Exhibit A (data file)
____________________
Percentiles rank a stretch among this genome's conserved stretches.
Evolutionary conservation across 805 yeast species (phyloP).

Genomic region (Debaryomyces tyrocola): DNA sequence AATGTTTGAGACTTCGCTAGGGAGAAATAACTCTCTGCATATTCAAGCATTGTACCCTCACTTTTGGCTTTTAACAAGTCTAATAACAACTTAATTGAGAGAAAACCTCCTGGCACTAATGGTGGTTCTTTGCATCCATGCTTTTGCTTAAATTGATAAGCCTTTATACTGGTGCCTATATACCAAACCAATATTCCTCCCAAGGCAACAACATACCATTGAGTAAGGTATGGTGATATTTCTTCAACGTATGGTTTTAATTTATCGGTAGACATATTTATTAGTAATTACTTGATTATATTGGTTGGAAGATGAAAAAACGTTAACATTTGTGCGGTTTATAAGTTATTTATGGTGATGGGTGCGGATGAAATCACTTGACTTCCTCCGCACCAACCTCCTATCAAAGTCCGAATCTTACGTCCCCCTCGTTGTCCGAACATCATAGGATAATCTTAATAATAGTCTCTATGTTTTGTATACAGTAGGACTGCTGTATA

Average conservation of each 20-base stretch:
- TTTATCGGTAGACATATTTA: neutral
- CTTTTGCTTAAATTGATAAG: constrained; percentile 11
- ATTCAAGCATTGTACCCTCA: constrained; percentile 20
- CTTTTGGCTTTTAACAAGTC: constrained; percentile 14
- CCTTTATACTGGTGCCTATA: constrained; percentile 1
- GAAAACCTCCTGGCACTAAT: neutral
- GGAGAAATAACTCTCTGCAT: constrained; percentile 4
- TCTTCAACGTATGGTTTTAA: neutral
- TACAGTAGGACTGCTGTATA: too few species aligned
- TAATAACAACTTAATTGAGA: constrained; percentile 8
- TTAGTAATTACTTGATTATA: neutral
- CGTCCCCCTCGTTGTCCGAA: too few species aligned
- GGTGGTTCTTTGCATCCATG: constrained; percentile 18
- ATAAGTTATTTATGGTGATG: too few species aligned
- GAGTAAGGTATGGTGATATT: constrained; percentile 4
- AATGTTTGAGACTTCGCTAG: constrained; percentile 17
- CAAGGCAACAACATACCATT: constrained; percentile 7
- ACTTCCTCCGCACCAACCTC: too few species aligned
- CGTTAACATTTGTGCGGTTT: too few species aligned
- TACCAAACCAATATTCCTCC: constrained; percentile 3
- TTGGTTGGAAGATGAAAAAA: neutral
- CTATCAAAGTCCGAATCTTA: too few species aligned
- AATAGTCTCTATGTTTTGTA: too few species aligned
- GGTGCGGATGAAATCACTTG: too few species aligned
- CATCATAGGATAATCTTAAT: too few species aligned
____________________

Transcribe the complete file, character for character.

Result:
Percentiles rank a stretch among this genome's conserved stretches.
Evolutionary conservation across 805 yeast species (phyloP).

Genomic region (Debaryomyces tyrocola): DNA sequence AATGTTTGAGACTTCGCTAGGGAGAAATAACTCTCTGCATATTCAAGCATTGTACCCTCACTTTTGGCTTTTAACAAGTCTAATAACAACTTAATTGAGAGAAAACCTCCTGGCACTAATGGTGGTTCTTTGCATCCATGCTTTTGCTTAAATTGATAAGCCTTTATACTGGTGCCTATATACCAAACCAATATTCCTCCCAAGGCAACAACATACCATTGAGTAAGGTATGGTGATATTTCTTCAACGTATGGTTTTAATTTATCGGTAGACATATTTATTAGTAATTACTTGATTATATTGGTTGGAAGATGAAAAAACGTTAACATTTGTGCGGTTTATAAGTTATTTATGGTGATGGGTGCGGATGAAATCACTTGACTTCCTCCGCACCAACCTCCTATCAAAGTCCGAATCTTACGTCCCCCTCGTTGTCCGAACATCATAGGATAATCTTAATAATAGTCTCTATGTTTTGTATACAGTAGGACTGCTGTATA

Average conservation of each 20-base stretch:
- TTTATCGGTAGACATATTTA: neutral
- CTTTTGCTTAAATTGATAAG: constrained; percentile 11
- ATTCAAGCATTGTACCCTCA: constrained; percentile 20
- CTTTTGGCTTTTAACAAGTC: constrained; percentile 14
- CCTTTATACTGGTGCCTATA: constrained; percentile 1
- GAAAACCTCCTGGCACTAAT: neutral
- GGAGAAATAACTCTCTGCAT: constrained; percentile 4
- TCTTCAACGTATGGTTTTAA: neutral
- TACAGTAGGACTGCTGTATA: too few species aligned
- TAATAACAACTTAATTGAGA: constrained; percentile 8
- TTAGTAATTACTTGATTATA: neutral
- CGTCCCCCTCGTTGTCCGAA: too few species aligned
- GGTGGTTCTTTGCATCCATG: constrained; percentile 18
- ATAAGTTATTTATGGTGATG: too few species aligned
- GAGTAAGGTATGGTGATATT: constrained; percentile 4
- AATGTTTGAGACTTCGCTAG: constrained; percentile 17
- CAAGGCAACAACATACCATT: constrained; percentile 7
- ACTTCCTCCGCACCAACCTC: too few species aligned
- CGTTAACATTTGTGCGGTTT: too few species aligned
- TACCAAACCAATATTCCTCC: constrained; percentile 3
- TTGGTTGGAAGATGAAAAAA: neutral
- CTATCAAAGTCCGAATCTTA: too few species aligned
- AATAGTCTCTATGTTTTGTA: too few species aligned
- GGTGCGGATGAAATCACTTG: too few species aligned
- CATCATAGGATAATCTTAAT: too few species aligned